General Allen was leader at Naval Academy

When Marine Corps Gen. John R. Allen overheard a platoon of first-year midshipmen at the Naval Academy shout "kill" during training one summer day a decade ago, he ordered the word expunged from their vocabulary.

The then-commandant explained that plebe summer, when incoming midshipmen arrive on the yard to acclimatize themselves to academy life and begin preparing for careers as officers in the Navy and Marine Corps, was too early to be thinking about the "kill piece" of military training.

Allen, the commander of U.S. and NATO forces in Afghanistan, now is under investigation for emails he allegedly sent to the Tampa socialite described as the "other other woman" in the Petraeus adultery scandal.

The messages, which officials have described as "flirtatious" and "inappropriate," have led the Obama administration to delay his Senate confirmation hearing as head of U.S. European Command and supreme allied commander Europe. It had been scheduled for Thursday.

Allen, 58, married with two adult daughters, has denied any intimate relationship with the woman, 37-year-old Jill Kelley. Colleagues say his communications with her have been misconstrued, and Defense Secretary Leon Panetta cautioned Wednesday against jumping to conclusions about the allegations.

At the Naval Academy, where Allen has spent, cumulatively, nearly a decade of his 40-year career, he is remembered as a standout midshipman, an award-winning teacher and a transformative commandant who worked to usher in a new era of civility and sensitivity at the training ground for future Navy and Marine Corps officers.

Cmdr. William Marks, an academy spokesman, said the consensus is that Allen had a "very successful tour" as commandant of midshipmen in 2002-2003.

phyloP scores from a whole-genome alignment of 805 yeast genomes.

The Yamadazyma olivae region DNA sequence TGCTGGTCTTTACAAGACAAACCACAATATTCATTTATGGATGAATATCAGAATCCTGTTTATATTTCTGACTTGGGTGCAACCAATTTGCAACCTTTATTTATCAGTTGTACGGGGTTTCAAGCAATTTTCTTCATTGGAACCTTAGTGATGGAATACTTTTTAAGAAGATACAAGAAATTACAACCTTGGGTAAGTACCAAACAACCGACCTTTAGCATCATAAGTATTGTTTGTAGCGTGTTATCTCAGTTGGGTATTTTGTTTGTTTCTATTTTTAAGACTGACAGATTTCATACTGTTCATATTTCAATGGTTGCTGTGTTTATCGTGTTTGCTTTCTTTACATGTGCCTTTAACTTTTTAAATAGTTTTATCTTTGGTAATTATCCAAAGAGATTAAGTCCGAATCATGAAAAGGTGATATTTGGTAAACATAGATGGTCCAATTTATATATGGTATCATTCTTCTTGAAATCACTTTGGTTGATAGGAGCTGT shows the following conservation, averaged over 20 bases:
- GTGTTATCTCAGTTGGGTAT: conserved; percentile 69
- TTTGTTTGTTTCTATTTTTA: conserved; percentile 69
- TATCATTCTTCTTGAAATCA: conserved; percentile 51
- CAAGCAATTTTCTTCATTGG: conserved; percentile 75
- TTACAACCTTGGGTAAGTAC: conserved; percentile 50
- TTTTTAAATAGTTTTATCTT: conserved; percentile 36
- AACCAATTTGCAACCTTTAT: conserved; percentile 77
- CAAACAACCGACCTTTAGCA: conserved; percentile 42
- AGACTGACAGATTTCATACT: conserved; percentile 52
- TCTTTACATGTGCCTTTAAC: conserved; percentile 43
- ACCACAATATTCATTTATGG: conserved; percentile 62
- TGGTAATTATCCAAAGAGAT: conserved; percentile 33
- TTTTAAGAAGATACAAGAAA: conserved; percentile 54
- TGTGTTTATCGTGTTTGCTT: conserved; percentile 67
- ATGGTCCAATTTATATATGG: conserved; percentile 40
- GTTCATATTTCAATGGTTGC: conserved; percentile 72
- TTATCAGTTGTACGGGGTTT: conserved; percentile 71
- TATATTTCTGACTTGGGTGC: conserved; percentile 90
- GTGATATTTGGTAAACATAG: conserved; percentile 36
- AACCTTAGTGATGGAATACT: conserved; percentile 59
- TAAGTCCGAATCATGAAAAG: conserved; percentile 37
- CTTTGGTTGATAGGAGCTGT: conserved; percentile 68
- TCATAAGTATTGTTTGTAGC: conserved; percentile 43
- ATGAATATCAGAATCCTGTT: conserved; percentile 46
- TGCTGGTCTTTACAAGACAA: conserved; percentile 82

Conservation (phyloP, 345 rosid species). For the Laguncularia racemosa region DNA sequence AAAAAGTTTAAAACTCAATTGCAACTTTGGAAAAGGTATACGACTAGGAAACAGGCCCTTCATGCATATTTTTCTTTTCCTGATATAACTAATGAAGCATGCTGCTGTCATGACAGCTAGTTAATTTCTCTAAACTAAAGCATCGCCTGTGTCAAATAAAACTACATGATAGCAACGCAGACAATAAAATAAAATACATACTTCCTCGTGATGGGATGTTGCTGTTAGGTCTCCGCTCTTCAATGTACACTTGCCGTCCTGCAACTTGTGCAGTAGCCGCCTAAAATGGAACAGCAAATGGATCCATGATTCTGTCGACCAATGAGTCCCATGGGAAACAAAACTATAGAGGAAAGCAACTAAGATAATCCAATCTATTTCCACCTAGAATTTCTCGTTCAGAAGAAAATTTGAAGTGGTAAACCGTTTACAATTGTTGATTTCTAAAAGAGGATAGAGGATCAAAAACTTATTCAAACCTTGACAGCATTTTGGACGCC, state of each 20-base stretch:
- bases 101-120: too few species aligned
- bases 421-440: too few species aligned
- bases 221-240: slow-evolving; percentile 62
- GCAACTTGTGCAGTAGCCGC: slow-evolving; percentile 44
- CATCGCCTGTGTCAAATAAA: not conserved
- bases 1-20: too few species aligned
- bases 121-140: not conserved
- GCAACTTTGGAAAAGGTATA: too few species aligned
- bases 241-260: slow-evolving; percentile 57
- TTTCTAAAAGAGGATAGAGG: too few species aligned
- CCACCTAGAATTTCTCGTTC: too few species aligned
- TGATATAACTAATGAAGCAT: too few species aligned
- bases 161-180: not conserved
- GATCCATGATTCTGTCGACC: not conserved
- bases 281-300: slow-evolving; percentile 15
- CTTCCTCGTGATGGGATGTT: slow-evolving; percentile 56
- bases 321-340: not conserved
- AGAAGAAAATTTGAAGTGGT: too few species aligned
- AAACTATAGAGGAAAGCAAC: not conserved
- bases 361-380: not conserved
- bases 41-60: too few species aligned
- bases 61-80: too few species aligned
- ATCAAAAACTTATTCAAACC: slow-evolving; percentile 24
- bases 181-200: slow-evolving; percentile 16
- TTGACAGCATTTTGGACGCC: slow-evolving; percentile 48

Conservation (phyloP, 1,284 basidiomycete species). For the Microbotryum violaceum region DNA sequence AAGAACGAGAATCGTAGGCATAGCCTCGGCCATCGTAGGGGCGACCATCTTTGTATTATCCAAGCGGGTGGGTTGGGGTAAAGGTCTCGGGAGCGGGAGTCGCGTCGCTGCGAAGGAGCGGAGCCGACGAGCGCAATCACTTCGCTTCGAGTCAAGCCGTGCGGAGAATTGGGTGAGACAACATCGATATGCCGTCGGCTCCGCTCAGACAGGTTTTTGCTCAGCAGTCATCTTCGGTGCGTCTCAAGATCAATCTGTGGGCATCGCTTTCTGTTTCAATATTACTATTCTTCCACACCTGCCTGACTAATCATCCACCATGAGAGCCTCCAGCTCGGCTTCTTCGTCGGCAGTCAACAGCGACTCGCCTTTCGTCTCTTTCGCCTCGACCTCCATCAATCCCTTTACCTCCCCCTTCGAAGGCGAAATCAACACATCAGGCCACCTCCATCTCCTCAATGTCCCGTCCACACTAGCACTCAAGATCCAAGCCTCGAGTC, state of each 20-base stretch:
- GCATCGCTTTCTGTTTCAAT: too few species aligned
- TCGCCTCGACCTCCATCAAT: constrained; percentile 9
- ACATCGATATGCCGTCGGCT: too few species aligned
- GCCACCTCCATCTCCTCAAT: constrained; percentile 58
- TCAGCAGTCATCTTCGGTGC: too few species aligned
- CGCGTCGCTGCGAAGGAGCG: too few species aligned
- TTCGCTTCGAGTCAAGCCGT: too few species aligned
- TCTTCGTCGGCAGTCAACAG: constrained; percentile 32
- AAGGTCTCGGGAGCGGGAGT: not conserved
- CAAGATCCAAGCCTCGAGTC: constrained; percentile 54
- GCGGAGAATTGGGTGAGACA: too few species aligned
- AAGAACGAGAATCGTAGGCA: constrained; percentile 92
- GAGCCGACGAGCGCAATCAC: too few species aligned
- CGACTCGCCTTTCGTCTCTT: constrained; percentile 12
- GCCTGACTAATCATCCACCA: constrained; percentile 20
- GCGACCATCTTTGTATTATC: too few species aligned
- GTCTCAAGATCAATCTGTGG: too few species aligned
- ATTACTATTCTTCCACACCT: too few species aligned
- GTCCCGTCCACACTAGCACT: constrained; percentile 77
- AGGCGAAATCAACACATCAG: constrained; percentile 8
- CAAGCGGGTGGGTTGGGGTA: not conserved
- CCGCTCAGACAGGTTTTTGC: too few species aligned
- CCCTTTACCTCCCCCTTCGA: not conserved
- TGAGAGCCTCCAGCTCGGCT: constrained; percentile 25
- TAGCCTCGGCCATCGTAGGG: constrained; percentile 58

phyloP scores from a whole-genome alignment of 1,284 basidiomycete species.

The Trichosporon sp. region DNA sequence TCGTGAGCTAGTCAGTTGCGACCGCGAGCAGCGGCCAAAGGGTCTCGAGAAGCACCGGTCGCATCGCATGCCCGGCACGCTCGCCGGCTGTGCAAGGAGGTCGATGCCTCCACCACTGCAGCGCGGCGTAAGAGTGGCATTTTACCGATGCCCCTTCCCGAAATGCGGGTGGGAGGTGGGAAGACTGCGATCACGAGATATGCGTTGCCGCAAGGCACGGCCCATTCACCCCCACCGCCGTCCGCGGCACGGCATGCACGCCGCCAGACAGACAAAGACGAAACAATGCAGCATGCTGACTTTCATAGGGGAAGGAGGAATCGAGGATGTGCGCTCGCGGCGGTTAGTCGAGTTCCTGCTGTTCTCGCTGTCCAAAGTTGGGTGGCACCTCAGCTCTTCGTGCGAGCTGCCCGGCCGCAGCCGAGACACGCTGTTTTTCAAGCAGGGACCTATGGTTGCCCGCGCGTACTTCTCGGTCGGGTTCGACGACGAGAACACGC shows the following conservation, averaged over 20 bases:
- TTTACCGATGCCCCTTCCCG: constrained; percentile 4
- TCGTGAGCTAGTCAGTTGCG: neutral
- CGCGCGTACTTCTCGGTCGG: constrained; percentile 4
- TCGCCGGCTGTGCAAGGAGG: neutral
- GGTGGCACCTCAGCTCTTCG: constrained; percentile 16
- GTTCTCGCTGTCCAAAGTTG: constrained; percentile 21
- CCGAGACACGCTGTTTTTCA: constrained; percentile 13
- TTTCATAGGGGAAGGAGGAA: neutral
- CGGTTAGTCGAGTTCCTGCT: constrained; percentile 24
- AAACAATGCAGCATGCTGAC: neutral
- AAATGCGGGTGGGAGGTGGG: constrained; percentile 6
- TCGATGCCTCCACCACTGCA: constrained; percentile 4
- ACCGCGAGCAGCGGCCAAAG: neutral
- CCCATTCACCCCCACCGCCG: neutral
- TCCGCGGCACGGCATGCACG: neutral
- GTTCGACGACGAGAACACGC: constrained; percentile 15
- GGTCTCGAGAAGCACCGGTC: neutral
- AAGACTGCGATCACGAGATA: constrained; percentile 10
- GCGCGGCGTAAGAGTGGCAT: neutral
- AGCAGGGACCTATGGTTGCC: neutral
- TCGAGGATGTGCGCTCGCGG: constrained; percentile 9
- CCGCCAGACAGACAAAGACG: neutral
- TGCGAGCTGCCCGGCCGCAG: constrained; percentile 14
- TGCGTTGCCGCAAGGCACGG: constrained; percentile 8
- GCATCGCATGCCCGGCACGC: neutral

The commandant, second in command to the academy superintendent, is analogous to dean of students at a civilian college. Allen, a 1976 academy graduate, remains the only Marine to have held the position.

The esteem is mutual. Allen wrote this year of "our beloved Academy," which he described as a "shining beacon of honor and pride for our nation" where he "amassed countless memories that sustain me and make me proud."

His appointment as commandant was celebrated by Marines, some of whom felt that the elevation of one of their own to second-in-command was long overdue. But then-superintendent Vice Admiral John R. Ryan said he chose Allen against a field of Navy officers on his merits.

"I didn't go about picking John to pick a first," Ryan told The Baltimore Sun at the time.

Ryan said he was won over by Allen's record — he had earned three master's degrees, commanded infantry companies, served as military secretary to the Marine Corps commandant and led the Basic School, a training facility in Quantico, Va. — and by changes he had introduced as deputy commandant.

"He had a couple of ideas on what we could do better in plebe summer," Ryan said. "What impressed me was it wasn't Marine-oriented, it was leadership-oriented."

Allen led a reconsideration of training at the academy, and ordered the end of some of the harsher methods employed by upperclassmen to discipline their younger charges.